Massively OP’s Best of 2016 Awards: Biggest MMORPG Industry Blunder of 2016


Massively Overpowered’s end-of-the-year 2016 awards continue today with our award for Biggest MMORPG Industry Blunder of 2016. Last year, we called the Star Citizen melodrama the biggest blunder of the year, as we criticized the poor behavior of certain players, developers, and press regarding the sci-fi game. This isn’t an award we particularly enjoy giving, but I think it’s a fitting complement to praising trends and big stories: We must consider the mistakes of the year so we don’t make them again.

All of our writers were invited to cast a vote, but not all of them chose to do so for this category. Don’t forget to cast your own vote in the just-for-fun reader poll

The Massively OP staff pick for Biggest MMORPG Industry Blunder of 2016 is…



Andrew Ross (@dengarsw): VR in general, and I say this as someone who literally owns an Oculus Rift. It’s such cool technology, but it’s mostly being used to pump out more of what we already have. It does add more immersion in some games, but it just doesn’t feel like it’s enough yet.

Brendan Drain (@nyphur): EverQuest Next’s cancellation. The biggest industry blunder this year has to be the cancellation of EverQuest Next and the ensuing drama surrounding Landmark. We’re talking about a studio with veteran game developers working on one of the biggest and most iconic IPs in the MMORPG genre, who reportedly cancelled the game because they couldn’t make it fun, if that’s not a colossal industry blunder then I don’t know what is. The whole thing was handled quite poorly, especially as many people bought into EverQuest Next Landmark on the understanding that it would help with EverQuest Next’s development.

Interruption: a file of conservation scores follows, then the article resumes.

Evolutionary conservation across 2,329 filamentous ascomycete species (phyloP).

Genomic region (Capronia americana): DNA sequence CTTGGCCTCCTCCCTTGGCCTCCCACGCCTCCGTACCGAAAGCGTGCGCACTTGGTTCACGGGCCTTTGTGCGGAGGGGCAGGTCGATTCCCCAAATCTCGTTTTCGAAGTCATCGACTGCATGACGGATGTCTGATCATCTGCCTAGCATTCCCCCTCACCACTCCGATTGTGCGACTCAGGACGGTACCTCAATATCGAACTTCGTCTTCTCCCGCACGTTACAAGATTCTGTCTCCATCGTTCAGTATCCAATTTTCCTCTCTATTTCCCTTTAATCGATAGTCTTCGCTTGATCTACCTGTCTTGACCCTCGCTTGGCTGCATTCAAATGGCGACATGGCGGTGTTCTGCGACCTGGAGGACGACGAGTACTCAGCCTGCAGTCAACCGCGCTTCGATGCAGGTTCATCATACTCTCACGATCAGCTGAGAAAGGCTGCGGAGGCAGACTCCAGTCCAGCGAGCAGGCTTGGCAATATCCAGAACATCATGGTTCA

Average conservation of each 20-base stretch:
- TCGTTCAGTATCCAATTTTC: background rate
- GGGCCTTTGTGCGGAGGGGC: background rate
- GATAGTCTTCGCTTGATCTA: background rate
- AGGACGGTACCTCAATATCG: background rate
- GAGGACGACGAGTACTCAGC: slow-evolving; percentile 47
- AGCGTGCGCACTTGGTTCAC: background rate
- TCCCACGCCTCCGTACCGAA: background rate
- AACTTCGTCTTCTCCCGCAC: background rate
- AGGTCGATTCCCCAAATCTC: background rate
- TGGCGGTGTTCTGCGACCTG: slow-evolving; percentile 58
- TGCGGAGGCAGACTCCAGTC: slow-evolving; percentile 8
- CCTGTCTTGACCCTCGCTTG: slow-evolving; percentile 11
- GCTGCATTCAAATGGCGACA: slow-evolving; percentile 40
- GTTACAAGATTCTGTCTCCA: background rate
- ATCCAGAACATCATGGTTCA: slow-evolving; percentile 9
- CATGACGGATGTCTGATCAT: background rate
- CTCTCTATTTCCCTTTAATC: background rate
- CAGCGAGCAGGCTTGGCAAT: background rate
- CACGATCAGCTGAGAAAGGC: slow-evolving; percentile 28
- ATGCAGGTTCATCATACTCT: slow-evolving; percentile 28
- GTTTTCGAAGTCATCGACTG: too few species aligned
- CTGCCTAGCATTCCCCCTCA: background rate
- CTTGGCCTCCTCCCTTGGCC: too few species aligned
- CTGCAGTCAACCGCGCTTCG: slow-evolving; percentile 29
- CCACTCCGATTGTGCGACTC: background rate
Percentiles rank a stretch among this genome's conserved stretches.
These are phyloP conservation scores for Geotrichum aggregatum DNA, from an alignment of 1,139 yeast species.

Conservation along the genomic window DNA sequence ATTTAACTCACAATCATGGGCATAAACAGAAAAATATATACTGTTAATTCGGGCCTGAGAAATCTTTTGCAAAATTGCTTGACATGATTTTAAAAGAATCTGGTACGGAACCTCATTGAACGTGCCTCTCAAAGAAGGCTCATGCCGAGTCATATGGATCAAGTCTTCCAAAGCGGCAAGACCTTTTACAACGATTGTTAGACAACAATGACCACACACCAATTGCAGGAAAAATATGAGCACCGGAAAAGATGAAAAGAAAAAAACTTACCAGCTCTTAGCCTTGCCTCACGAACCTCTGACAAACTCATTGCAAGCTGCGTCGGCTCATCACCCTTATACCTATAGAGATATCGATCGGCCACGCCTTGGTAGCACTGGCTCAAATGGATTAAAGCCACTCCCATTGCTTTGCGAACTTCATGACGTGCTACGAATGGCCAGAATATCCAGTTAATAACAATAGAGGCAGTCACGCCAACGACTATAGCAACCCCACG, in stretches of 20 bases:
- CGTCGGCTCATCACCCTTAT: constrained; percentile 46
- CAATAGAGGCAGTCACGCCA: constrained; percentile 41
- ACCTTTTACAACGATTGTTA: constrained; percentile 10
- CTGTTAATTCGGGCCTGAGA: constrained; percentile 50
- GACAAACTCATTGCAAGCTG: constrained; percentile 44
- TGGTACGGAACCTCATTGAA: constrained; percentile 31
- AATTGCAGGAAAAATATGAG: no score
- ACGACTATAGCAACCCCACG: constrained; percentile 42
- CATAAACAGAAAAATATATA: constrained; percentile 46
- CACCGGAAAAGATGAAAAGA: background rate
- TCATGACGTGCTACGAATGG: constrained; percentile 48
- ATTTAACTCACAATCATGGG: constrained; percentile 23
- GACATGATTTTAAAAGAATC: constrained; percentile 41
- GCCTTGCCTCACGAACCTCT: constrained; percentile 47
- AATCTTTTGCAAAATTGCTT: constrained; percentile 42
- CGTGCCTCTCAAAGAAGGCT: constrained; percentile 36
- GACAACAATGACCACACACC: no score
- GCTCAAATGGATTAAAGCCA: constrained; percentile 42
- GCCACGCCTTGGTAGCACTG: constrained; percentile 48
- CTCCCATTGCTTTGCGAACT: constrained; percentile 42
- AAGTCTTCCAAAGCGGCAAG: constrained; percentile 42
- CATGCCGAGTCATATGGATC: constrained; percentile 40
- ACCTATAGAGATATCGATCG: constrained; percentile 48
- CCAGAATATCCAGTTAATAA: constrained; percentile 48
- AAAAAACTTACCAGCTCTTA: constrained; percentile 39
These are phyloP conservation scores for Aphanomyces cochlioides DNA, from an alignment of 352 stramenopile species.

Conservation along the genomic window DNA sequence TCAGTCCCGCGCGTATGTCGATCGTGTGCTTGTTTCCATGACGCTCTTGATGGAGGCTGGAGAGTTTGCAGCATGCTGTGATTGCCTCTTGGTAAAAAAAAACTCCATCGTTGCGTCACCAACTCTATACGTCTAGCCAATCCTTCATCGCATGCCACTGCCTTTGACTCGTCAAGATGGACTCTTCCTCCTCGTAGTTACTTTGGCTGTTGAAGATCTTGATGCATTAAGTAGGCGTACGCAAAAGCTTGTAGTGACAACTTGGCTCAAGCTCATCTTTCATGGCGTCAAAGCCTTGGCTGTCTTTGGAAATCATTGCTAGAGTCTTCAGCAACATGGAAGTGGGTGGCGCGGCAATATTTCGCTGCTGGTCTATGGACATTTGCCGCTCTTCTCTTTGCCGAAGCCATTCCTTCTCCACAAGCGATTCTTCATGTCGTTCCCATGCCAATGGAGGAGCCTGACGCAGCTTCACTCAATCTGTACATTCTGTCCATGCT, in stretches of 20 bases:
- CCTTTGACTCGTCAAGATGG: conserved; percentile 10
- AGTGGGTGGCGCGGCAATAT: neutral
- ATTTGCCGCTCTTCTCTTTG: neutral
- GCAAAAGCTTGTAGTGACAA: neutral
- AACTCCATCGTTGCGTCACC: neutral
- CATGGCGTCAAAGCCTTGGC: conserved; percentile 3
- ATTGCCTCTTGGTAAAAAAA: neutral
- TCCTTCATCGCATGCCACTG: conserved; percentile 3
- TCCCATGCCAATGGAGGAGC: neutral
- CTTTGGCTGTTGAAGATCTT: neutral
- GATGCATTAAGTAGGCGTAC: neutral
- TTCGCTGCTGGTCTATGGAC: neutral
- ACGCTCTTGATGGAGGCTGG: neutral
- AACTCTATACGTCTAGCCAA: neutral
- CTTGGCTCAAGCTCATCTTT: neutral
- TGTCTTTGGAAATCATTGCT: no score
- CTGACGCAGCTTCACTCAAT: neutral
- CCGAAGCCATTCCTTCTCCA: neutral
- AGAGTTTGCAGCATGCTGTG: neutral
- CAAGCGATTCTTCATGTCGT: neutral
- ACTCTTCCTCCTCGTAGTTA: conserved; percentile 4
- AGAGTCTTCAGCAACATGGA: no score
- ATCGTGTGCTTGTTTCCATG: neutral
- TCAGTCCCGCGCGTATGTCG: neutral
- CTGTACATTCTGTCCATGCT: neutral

Brianna Royce (@nbrianna, blog): Stop trying to make virtual reality happen. It’s not going to happen. I love tech. I love shiny things. But people don’t want extravagantly expensive VR with heavy, sweaty devices and vertigo barfing and internet turdballs groping them in 3-D. They want a goddamn holodeck. And we’re nowhere near it. I’m glad that absurdly rich people are pouring money into innovating VR, I am – but the mid-tier gaming studios trying to clamber on the back of the bandwagon-to-nowhere-fast are making a huge mistake and gambling in the wrong direction.

Eliot Lefebvre (@Eliot_Lefebvre, blog): Perhaps this isn’t entirely fair, but after all of WildStar’s hard work to move into a free-to-play model and build excitement back up, Carbine Studios went on to do nothing with it. Nothing was capitalized upon. Nothing good was developed. Nothing moved forward. It was an enormous waste of potential, and looking back I just find myself staring and shaking my head at the fact that this game keeps getting shots at the big time and keeps flubbing them.

Justin Olivetti (@Sypster, blog): Going All-In on VR. I still think it’s too early for VR, and that its price, selection of games, and reputation set it outside of the interest of the mainstream gamer. Too many studios are banking on this being the next big thing… and it’s probably only going to be the next middling thing.